December 2, 2020
Lydia Yeom said she chose Rutgers Law because it will help her achieve her goal of becoming a public interest attorney.

What were you doing before you came to Rutgers Law School?
Before Rutgers, I was in South Korea, studying and working in the international relations area. I attended a graduate school in Seoul, Korea, after living in the states for seven years for high school and college. It was so refreshing to see how Korea was changing in terms of diversity. After graduation, I worked at a public diplomacy organization under great supervisors who had diplomatic, legal, and academic backgrounds. Benefiting from my language skills, I was able to arrange a few political events for the U.S. military/government and Korean leaders in politics and business. 

How did you choose to come to law school, and why Rutgers?
As a graduate student, I planned to write a thesis on foreign brides who returned to their nations after ending marriages with Korean men. Due to abusive relationships, they brought their children with them, but many of those children later became stateless because of patriarchal laws in Korea. While doing background research, I've always heard about the urgent need for attorneys. Also, I realized I prefer a personal level of working over a policy level. In the midst of that, I had to come back to the U.S. with immigration status, so I decided to embrace the change in my life as the catalyst of my career, to the direction I found more apt and attractive.  I did not have much time and resources to put in the law school application. Yet, I made one goal clear in choosing where to apply and eventually attend: the school that suits my goal of becoming a public interest attorney. That goal entails less financial burden and a practice-focused curriculum. While applying to Rutgers was entirely coincidental- a local Philadelphian recommended me- I found out the school exceeded my standard when I attended their orientation. The faculty’s reaction to the Black Lives Matter movement and the general ambiance of consciousness in social issues was insightful and motivational. So choosing Rutgers was easy because I could see that the school can offer more than knowledge, which I did not feel that in other law schools, quite frankly.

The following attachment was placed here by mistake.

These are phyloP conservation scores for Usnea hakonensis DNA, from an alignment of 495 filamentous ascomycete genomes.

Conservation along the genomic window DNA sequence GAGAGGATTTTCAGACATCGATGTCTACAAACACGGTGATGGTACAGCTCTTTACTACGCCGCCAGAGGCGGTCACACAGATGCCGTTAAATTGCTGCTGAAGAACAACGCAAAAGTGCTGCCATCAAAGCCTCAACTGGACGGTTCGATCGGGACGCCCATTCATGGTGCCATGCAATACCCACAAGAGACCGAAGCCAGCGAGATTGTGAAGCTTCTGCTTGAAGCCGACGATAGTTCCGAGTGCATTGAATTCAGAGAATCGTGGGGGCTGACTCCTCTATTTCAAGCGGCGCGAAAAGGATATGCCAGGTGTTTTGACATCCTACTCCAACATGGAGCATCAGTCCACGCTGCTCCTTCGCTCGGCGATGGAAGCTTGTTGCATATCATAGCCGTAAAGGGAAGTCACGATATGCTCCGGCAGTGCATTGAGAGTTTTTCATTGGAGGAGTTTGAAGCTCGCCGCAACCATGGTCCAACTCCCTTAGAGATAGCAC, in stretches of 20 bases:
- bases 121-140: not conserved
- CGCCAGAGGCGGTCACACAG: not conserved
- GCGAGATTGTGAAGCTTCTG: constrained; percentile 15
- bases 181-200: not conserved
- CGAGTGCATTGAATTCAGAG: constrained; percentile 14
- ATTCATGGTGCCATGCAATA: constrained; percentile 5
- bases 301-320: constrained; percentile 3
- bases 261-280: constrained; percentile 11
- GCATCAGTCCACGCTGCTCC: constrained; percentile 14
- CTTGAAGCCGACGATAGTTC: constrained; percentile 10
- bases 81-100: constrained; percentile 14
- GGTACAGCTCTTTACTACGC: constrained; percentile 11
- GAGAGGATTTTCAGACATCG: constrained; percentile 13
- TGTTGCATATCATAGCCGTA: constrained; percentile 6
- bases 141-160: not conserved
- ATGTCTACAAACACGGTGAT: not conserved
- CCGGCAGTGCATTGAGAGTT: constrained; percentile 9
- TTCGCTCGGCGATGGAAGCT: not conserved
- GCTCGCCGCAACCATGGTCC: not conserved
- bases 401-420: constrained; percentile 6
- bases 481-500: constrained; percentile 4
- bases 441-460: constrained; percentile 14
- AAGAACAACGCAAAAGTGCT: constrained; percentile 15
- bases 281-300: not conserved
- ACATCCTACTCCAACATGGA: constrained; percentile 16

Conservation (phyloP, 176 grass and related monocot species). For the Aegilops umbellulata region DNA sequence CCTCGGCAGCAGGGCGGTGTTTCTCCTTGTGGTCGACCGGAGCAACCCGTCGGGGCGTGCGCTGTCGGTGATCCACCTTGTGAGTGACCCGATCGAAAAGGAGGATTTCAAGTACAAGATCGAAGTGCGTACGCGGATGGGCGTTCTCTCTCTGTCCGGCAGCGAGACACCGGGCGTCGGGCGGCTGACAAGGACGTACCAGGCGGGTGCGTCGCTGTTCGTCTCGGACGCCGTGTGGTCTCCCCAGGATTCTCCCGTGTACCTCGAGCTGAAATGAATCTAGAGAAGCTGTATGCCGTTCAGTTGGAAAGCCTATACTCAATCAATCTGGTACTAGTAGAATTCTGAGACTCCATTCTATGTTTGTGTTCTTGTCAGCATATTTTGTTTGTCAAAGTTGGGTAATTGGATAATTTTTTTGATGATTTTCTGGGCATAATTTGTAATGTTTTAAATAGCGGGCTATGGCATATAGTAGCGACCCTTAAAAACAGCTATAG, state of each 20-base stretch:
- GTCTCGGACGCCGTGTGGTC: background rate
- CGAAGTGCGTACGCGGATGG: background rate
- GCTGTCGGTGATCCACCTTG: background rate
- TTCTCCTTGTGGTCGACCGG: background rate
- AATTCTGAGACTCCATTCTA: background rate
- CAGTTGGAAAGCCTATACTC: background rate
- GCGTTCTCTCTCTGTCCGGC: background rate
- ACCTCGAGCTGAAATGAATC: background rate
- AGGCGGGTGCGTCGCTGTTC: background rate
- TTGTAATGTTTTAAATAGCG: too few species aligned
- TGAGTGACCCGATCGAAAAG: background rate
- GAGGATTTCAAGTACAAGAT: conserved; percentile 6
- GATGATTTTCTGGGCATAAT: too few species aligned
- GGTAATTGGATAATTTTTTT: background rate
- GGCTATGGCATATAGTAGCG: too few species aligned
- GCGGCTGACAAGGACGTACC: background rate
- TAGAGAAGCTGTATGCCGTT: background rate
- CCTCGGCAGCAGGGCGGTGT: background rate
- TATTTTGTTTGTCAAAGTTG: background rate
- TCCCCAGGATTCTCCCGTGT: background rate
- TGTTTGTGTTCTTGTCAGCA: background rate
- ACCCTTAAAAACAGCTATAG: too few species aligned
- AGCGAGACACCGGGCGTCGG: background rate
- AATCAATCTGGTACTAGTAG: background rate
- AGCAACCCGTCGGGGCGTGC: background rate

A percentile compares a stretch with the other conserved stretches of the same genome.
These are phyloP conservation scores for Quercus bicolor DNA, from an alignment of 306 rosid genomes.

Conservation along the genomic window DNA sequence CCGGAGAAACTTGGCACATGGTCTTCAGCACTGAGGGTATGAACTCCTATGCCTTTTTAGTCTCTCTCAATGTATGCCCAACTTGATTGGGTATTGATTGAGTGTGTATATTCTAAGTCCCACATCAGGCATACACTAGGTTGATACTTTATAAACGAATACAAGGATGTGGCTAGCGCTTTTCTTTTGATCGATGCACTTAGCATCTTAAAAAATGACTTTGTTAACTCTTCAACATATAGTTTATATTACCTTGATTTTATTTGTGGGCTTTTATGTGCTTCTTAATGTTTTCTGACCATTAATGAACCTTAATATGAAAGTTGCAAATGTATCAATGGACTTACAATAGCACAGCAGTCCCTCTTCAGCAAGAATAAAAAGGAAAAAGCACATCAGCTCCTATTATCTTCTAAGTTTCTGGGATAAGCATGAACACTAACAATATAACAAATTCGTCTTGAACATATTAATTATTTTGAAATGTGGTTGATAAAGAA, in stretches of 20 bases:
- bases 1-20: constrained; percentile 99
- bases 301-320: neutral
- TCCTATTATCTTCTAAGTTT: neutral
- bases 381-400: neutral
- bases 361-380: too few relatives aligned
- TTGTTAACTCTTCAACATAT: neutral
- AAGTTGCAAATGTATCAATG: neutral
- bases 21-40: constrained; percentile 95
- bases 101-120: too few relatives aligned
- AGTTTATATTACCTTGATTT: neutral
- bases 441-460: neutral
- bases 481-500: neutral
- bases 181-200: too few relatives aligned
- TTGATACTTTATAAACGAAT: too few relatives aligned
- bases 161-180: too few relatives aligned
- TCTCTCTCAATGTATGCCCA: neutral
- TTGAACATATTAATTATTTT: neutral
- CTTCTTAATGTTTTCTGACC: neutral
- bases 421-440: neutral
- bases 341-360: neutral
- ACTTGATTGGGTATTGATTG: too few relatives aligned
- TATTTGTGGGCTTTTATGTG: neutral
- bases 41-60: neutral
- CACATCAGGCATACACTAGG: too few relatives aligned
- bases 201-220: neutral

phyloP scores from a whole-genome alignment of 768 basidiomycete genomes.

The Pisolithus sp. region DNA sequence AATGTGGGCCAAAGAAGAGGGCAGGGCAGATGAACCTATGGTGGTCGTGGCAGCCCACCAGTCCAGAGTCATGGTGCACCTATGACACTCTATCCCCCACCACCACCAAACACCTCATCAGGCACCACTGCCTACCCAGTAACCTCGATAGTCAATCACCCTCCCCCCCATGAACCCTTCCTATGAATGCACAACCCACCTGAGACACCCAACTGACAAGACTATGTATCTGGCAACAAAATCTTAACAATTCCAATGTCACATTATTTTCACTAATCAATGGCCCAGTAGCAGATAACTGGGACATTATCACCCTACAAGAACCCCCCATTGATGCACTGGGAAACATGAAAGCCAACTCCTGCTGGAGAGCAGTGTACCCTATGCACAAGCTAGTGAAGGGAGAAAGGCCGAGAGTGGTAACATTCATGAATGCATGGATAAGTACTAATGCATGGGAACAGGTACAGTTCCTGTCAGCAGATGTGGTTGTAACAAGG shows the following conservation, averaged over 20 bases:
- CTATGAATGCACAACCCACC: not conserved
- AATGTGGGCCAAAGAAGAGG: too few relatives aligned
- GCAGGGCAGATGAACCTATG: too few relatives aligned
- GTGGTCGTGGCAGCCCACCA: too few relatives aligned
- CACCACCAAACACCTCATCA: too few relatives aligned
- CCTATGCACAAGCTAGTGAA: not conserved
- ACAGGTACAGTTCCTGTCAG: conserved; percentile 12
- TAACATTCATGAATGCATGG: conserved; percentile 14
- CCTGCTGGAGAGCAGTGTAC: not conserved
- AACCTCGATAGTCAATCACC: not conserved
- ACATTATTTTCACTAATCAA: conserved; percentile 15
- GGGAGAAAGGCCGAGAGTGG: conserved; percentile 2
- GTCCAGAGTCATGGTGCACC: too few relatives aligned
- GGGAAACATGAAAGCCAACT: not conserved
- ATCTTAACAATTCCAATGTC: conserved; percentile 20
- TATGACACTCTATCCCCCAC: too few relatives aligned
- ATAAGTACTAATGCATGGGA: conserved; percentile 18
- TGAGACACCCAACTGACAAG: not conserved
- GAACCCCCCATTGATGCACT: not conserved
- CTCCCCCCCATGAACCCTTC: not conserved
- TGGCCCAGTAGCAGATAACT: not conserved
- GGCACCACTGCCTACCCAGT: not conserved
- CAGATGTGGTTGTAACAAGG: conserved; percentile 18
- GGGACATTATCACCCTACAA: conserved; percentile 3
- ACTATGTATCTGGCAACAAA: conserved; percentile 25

What do you hope to get out of law school?
On top of good legal skills and knowledge as a lawyer, I wish to be more responsible for global and national issues while delivering small or big local community needs.

Tell a little more about yourself.
I am originally from Seoul, South Korea-dynamic but homogeneous society. When I came to the U.S. as a high school student in a rural town in PA, my experiences as a minority shook my world view. Having experiences as a majority and minority member of two societies made me contemplate diversity and social injustice. While I am still a novice in the area, I am glad there are many opportunities through Rutgers law lectures and activities that continuously enlighten me. I studied briefly in Japan too. I studied and researched linguistic and cultural diversity with Japanese scholars. It was fascinating because Japan, like Korea, is a very traditional mono ethnic society yet is still getting diverse ethnically and culturally. Many discussions centered around how to deal with and prevent conflicts between the traditional and changing society. The diversity approached by East Asian countries was different from the U.S., which was interesting.
 

Rutgers Law Media Contacts:
Mike Sepanic (Camden); Elizabeth Moore (Newark)

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